More Than 200 Anti-Choice Bills Proposed in State Legislatures Since January
Anti-choice lawmakers in state legislatures nationwide have continued a steady crackdown on abortion rights in 2015, while also introducing some never before seen kinds of legislation that would restrict reproductive health care in radical and sometimes unforeseen ways.
The wave of anti-choice bills in 2015 continues a multi-year campaign by state lawmakers to restrict reproductive rights; this effort has in part been coordinated by well-funded anti-choice organizations such as Americans United for Life (AUL) and the National Right to Life Committee.
Since the 2010 midterm elections, when Republicans made massive gains across the country, hundreds of anti-choice bills have been introduced in state legislatures, and more of those bills have become law in that time than during the entire decade prior.
Amanda Allen, state legislative counsel at the Center for Reproductive Rights, told RH Reality Check that the election of GOP majorities in state legislatures and Republican governors during the 2010 midterms are largely responsible for the wave of anti-choice legislation, despite the fact that abortion rights were not a major political factor during those campaigns.
“That election was not a referendum on reproductive health and on abortion,” Allen said. “But we’re still seeing the impacts of those elections today.”
There have been at least 235 anti-choice bills introduced in state legislatures in the first three months of 2015—bills that would place restrictions on abortion providers or erect barriers to abortion access, according to analysis by RH Reality Check.
Thirty-two bills have been voted on and passed by at least one legislative chamber so far this year; 11 of those have been passed by both chambers, and have either been signed by the governor or are awaiting signature.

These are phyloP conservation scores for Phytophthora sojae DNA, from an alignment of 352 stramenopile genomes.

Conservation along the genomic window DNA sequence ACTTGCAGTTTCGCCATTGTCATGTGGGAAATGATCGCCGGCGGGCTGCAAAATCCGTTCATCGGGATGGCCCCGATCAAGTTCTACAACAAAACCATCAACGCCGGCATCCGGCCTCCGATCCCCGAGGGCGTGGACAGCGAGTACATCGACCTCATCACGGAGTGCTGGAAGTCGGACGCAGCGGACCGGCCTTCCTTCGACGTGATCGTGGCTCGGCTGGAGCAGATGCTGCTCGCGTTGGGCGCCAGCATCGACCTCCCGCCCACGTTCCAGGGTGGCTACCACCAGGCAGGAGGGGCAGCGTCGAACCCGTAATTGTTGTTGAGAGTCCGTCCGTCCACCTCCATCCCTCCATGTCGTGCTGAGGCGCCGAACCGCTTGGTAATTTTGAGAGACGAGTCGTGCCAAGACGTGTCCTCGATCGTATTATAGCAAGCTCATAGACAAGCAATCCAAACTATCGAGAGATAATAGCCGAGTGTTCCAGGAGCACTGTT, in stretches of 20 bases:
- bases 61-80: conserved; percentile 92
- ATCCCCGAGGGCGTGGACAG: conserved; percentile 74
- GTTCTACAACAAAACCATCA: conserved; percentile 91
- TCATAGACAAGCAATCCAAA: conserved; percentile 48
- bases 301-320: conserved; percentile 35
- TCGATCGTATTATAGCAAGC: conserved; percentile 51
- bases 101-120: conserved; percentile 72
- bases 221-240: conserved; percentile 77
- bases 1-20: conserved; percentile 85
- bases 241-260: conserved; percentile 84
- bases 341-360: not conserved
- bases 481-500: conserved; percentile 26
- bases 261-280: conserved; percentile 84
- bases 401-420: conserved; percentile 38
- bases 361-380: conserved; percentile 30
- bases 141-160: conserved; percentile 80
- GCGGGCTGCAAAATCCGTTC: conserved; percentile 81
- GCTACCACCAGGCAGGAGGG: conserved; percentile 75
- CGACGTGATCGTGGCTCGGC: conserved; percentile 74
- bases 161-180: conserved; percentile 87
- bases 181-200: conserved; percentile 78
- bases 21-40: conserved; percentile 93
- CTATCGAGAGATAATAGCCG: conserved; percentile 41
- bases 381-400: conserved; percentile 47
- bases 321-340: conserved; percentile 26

Almost every state legislature has been in session this year, and so far lawmakers in 39 states have introduced at least one bill to restrict reproductive rights. While there have been a few anti-choice bills introduced in most state legislatures, lawmakers in some states have been busy introducing astonishing numbers of anti-choice proposals.
“In terms of the numbers, we’ve had a pretty good run of it these last few years, and this year we will pass substantive legislation as well,” Mary Spaulding Balch, state policy director for anti-choice National Right to Life Committee, told the Washington Examiner. “At the end of the day, I would bet we’ll have a pretty good year.”
No other state in the country has seen more anti-choice bills introduced in 2015 than Texas, which has seen 25 such bills proposed this year. Lawmakers there appear to be making up for lost time, since the biennial legislature was not in session in 2014.
Legislators in Missouri introduced more anti-choice bills last year than any other state. The state’s lawmakers who are opposed to abortion rights continued their aggressive assault on such rights this year, with 20 anti-choice bills introduced so far in the state.
Voters in Tennessee last year approved an amendment to the state constitution to allow the legislature to consider legislation to regulate abortion, and state lawmakers wasted no time introducing bills to crack down on reproductive freedom. This year a dozen anti-choice bills have been introduced in the state, many of which seek to reinstate laws previously struck down by the state supreme court.
Tennessee’s spate of anti-choice measures was fairly predictable in a state legislature where three in four legislators are Republican.
State lawmakers in Minnesota, Iowa, and South Carolina have also introduced several anti-choice bills: 14, 11, and 12, respectively.
Photo: Texas State Capitol Building.